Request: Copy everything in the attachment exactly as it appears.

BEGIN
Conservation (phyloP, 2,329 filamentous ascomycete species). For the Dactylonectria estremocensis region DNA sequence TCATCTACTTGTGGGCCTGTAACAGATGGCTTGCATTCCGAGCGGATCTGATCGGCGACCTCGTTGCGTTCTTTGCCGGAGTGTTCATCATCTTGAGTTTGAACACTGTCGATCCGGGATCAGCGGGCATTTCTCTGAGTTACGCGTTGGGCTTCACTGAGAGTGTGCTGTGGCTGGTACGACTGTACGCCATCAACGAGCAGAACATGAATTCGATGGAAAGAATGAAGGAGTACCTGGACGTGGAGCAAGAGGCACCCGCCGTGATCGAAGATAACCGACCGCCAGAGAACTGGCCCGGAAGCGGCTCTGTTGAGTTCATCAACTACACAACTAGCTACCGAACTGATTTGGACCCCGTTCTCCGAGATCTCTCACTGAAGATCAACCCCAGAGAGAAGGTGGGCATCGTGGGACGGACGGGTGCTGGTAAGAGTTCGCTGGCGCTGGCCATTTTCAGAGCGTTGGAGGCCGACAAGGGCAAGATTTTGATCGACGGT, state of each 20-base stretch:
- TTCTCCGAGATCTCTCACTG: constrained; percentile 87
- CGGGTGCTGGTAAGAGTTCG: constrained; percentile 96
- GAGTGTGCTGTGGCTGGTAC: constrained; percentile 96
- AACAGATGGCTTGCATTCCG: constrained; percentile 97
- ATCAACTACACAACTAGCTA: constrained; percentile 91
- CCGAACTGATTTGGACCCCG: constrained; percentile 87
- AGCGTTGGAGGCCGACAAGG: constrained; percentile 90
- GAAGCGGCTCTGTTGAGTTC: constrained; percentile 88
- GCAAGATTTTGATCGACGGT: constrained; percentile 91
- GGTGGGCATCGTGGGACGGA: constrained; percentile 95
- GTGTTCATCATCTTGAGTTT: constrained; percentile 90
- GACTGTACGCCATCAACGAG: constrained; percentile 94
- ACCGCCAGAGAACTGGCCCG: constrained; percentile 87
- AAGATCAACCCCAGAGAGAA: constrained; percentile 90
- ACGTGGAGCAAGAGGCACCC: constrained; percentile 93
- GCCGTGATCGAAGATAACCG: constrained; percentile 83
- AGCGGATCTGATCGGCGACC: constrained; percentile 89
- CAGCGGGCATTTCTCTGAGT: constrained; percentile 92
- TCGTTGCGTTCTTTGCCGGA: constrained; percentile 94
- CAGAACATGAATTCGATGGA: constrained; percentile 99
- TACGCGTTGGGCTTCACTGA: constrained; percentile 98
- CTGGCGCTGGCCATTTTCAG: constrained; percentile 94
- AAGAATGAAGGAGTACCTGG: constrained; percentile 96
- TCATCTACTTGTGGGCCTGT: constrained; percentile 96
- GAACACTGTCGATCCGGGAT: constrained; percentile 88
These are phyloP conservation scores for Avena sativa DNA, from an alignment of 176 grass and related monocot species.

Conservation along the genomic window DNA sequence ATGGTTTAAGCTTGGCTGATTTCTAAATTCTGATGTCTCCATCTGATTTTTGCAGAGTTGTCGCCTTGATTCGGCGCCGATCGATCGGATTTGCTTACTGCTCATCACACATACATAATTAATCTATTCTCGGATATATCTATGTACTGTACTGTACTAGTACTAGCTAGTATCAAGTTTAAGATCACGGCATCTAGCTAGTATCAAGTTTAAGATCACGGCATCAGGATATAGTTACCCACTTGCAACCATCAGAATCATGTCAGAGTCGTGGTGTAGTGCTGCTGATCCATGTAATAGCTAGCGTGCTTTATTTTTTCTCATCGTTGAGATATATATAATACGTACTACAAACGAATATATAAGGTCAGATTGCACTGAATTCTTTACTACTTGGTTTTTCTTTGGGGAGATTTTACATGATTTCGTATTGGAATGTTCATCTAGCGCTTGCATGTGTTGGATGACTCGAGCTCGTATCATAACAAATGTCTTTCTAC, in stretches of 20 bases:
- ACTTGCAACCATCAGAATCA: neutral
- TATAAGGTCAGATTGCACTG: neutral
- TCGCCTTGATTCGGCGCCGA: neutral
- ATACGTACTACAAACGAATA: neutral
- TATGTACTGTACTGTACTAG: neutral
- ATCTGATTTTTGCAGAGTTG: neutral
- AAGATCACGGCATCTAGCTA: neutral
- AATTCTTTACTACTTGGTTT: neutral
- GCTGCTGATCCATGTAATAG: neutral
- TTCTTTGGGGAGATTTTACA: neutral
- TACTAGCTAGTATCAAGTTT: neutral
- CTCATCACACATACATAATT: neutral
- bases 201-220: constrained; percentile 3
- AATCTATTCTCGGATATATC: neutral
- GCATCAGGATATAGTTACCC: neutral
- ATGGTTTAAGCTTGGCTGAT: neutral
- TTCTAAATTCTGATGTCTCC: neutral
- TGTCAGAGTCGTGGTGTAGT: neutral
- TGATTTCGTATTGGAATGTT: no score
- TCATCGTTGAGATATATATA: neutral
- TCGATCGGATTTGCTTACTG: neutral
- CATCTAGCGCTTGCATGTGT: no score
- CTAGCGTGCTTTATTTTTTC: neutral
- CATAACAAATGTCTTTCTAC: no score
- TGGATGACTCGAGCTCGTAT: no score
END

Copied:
Conservation (phyloP, 2,329 filamentous ascomycete species). For the Dactylonectria estremocensis region DNA sequence TCATCTACTTGTGGGCCTGTAACAGATGGCTTGCATTCCGAGCGGATCTGATCGGCGACCTCGTTGCGTTCTTTGCCGGAGTGTTCATCATCTTGAGTTTGAACACTGTCGATCCGGGATCAGCGGGCATTTCTCTGAGTTACGCGTTGGGCTTCACTGAGAGTGTGCTGTGGCTGGTACGACTGTACGCCATCAACGAGCAGAACATGAATTCGATGGAAAGAATGAAGGAGTACCTGGACGTGGAGCAAGAGGCACCCGCCGTGATCGAAGATAACCGACCGCCAGAGAACTGGCCCGGAAGCGGCTCTGTTGAGTTCATCAACTACACAACTAGCTACCGAACTGATTTGGACCCCGTTCTCCGAGATCTCTCACTGAAGATCAACCCCAGAGAGAAGGTGGGCATCGTGGGACGGACGGGTGCTGGTAAGAGTTCGCTGGCGCTGGCCATTTTCAGAGCGTTGGAGGCCGACAAGGGCAAGATTTTGATCGACGGT, state of each 20-base stretch:
- TTCTCCGAGATCTCTCACTG: constrained; percentile 87
- CGGGTGCTGGTAAGAGTTCG: constrained; percentile 96
- GAGTGTGCTGTGGCTGGTAC: constrained; percentile 96
- AACAGATGGCTTGCATTCCG: constrained; percentile 97
- ATCAACTACACAACTAGCTA: constrained; percentile 91
- CCGAACTGATTTGGACCCCG: constrained; percentile 87
- AGCGTTGGAGGCCGACAAGG: constrained; percentile 90
- GAAGCGGCTCTGTTGAGTTC: constrained; percentile 88
- GCAAGATTTTGATCGACGGT: constrained; percentile 91
- GGTGGGCATCGTGGGACGGA: constrained; percentile 95
- GTGTTCATCATCTTGAGTTT: constrained; percentile 90
- GACTGTACGCCATCAACGAG: constrained; percentile 94
- ACCGCCAGAGAACTGGCCCG: constrained; percentile 87
- AAGATCAACCCCAGAGAGAA: constrained; percentile 90
- ACGTGGAGCAAGAGGCACCC: constrained; percentile 93
- GCCGTGATCGAAGATAACCG: constrained; percentile 83
- AGCGGATCTGATCGGCGACC: constrained; percentile 89
- CAGCGGGCATTTCTCTGAGT: constrained; percentile 92
- TCGTTGCGTTCTTTGCCGGA: constrained; percentile 94
- CAGAACATGAATTCGATGGA: constrained; percentile 99
- TACGCGTTGGGCTTCACTGA: constrained; percentile 98
- CTGGCGCTGGCCATTTTCAG: constrained; percentile 94
- AAGAATGAAGGAGTACCTGG: constrained; percentile 96
- TCATCTACTTGTGGGCCTGT: constrained; percentile 96
- GAACACTGTCGATCCGGGAT: constrained; percentile 88
These are phyloP conservation scores for Avena sativa DNA, from an alignment of 176 grass and related monocot species.

Conservation along the genomic window DNA sequence ATGGTTTAAGCTTGGCTGATTTCTAAATTCTGATGTCTCCATCTGATTTTTGCAGAGTTGTCGCCTTGATTCGGCGCCGATCGATCGGATTTGCTTACTGCTCATCACACATACATAATTAATCTATTCTCGGATATATCTATGTACTGTACTGTACTAGTACTAGCTAGTATCAAGTTTAAGATCACGGCATCTAGCTAGTATCAAGTTTAAGATCACGGCATCAGGATATAGTTACCCACTTGCAACCATCAGAATCATGTCAGAGTCGTGGTGTAGTGCTGCTGATCCATGTAATAGCTAGCGTGCTTTATTTTTTCTCATCGTTGAGATATATATAATACGTACTACAAACGAATATATAAGGTCAGATTGCACTGAATTCTTTACTACTTGGTTTTTCTTTGGGGAGATTTTACATGATTTCGTATTGGAATGTTCATCTAGCGCTTGCATGTGTTGGATGACTCGAGCTCGTATCATAACAAATGTCTTTCTAC, in stretches of 20 bases:
- ACTTGCAACCATCAGAATCA: neutral
- TATAAGGTCAGATTGCACTG: neutral
- TCGCCTTGATTCGGCGCCGA: neutral
- ATACGTACTACAAACGAATA: neutral
- TATGTACTGTACTGTACTAG: neutral
- ATCTGATTTTTGCAGAGTTG: neutral
- AAGATCACGGCATCTAGCTA: neutral
- AATTCTTTACTACTTGGTTT: neutral
- GCTGCTGATCCATGTAATAG: neutral
- TTCTTTGGGGAGATTTTACA: neutral
- TACTAGCTAGTATCAAGTTT: neutral
- CTCATCACACATACATAATT: neutral
- bases 201-220: constrained; percentile 3
- AATCTATTCTCGGATATATC: neutral
- GCATCAGGATATAGTTACCC: neutral
- ATGGTTTAAGCTTGGCTGAT: neutral
- TTCTAAATTCTGATGTCTCC: neutral
- TGTCAGAGTCGTGGTGTAGT: neutral
- TGATTTCGTATTGGAATGTT: no score
- TCATCGTTGAGATATATATA: neutral
- TCGATCGGATTTGCTTACTG: neutral
- CATCTAGCGCTTGCATGTGT: no score
- CTAGCGTGCTTTATTTTTTC: neutral
- CATAACAAATGTCTTTCTAC: no score
- TGGATGACTCGAGCTCGTAT: no score